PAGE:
“Construction projects will always result in some noise, which we recognize could be disruptive to students studying or writing exams,” says John Witjes, Associate Vice-Principal (Facilities). “Our goal is to develop solutions that mitigate the disruption, while supporting Queen’s commitment to staying on schedule with this important project, which will bring together experiential learning spaces and health and wellness services in the heart of campus.

“We are working in collaboration with the contractors and university departments and appreciate everyone’s understanding and willingness to help us meet our goals,” Mr. Witjes adds.

Study Spaces Guide
Looking for a place to study besides Stauffer or your room? Check out this list compiled by Queen’s Residences

Beginning this week and continuing through the exam period, contractors will continue breaking and excavating rock – currently the loudest activities on the construction site – starting at 9 am instead of 7 am in recognition of the fact that students are living in the JDUC Residences next door. The contractors are also altering the demolition process to reduce noise throughout the day.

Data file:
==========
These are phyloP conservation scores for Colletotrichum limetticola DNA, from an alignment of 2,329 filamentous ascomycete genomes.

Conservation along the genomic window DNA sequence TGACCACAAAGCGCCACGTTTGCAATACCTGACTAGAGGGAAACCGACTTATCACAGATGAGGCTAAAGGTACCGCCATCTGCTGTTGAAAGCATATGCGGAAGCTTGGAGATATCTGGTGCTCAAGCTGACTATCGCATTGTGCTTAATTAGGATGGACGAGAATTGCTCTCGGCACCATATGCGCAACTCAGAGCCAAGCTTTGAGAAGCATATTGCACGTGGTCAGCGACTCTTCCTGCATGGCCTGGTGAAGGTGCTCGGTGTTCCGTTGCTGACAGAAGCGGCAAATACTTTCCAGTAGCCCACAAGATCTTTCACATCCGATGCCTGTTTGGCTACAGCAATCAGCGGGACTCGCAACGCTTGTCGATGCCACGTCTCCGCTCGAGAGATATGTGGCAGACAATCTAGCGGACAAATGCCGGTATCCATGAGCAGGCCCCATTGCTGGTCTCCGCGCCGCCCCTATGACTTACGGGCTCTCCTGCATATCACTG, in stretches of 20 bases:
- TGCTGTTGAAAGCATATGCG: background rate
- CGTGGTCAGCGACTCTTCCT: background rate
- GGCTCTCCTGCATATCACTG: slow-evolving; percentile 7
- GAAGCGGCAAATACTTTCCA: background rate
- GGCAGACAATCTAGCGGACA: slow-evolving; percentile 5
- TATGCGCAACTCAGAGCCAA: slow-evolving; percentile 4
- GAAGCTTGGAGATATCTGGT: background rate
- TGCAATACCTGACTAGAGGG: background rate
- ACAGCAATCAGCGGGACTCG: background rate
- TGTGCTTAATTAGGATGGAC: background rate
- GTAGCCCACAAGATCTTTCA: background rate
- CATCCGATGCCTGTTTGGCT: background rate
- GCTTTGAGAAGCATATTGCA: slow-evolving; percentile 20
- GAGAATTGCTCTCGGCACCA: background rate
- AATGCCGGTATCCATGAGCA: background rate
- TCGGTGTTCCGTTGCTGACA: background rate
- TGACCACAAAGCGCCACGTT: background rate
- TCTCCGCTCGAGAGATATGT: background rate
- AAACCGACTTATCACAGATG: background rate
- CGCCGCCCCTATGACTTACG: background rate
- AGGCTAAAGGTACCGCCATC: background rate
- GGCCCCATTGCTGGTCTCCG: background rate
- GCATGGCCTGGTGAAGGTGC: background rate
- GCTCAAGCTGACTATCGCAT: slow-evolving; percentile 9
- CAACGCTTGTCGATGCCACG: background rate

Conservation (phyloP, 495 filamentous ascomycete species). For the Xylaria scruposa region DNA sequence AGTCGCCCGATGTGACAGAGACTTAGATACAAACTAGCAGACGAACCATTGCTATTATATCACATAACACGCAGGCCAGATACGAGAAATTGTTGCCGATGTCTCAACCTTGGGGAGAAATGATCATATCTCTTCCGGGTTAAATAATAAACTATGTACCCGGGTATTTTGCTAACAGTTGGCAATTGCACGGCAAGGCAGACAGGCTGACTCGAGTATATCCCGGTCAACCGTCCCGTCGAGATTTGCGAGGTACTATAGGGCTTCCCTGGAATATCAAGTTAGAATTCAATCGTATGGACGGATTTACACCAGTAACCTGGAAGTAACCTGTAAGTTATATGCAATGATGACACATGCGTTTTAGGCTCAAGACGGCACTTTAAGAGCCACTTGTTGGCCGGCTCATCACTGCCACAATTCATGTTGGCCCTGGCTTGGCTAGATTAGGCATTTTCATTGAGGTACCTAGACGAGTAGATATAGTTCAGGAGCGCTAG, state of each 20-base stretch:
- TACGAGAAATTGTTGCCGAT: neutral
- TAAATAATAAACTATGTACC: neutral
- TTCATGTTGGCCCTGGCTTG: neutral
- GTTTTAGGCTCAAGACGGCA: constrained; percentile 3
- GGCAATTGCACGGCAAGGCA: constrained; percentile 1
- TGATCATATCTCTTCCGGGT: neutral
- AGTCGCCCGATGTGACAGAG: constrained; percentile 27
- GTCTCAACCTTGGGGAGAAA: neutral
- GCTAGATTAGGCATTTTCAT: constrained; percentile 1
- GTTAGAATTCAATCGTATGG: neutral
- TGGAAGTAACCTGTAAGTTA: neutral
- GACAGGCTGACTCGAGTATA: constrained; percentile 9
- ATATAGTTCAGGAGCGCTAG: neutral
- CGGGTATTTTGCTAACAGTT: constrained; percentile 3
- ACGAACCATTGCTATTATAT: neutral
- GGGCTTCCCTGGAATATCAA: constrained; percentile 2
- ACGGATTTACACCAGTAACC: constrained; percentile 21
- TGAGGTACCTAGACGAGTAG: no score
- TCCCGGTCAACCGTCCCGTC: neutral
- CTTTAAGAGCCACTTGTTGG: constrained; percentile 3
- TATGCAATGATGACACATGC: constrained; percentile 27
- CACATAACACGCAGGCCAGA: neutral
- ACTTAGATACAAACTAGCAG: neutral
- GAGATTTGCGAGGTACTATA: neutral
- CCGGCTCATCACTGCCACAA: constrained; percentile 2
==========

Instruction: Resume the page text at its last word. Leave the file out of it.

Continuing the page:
Project-related questions can be sent to Matt Hayes at EllisDon at 343-363-6253. Exam-related questions can be sent to the Exams Office exams@queensu.ca or by calling 613-533-2101. Residence-related questions can be sent to res.news@queensu.ca. Updates are also being sent directly to the students living beside the site. The campus updates section of the Queen’s Gazette website and the Gazette’s Twitter account will also include project updates, as needed. 

Healthy, happy, connected for exam time

[Exam Health]
Students at Queen's are encouraged to eat well, get enough sleep, stay active and remain connected for their own well-being and to be in top form for exams. (University Communications)

The end of term period for many people at Queen’s – faculty, staff, and especially students – is a stressful time. 

Papers are due and final exams, both need to be marked, and after that it’s time to move or take that next life step beyond university.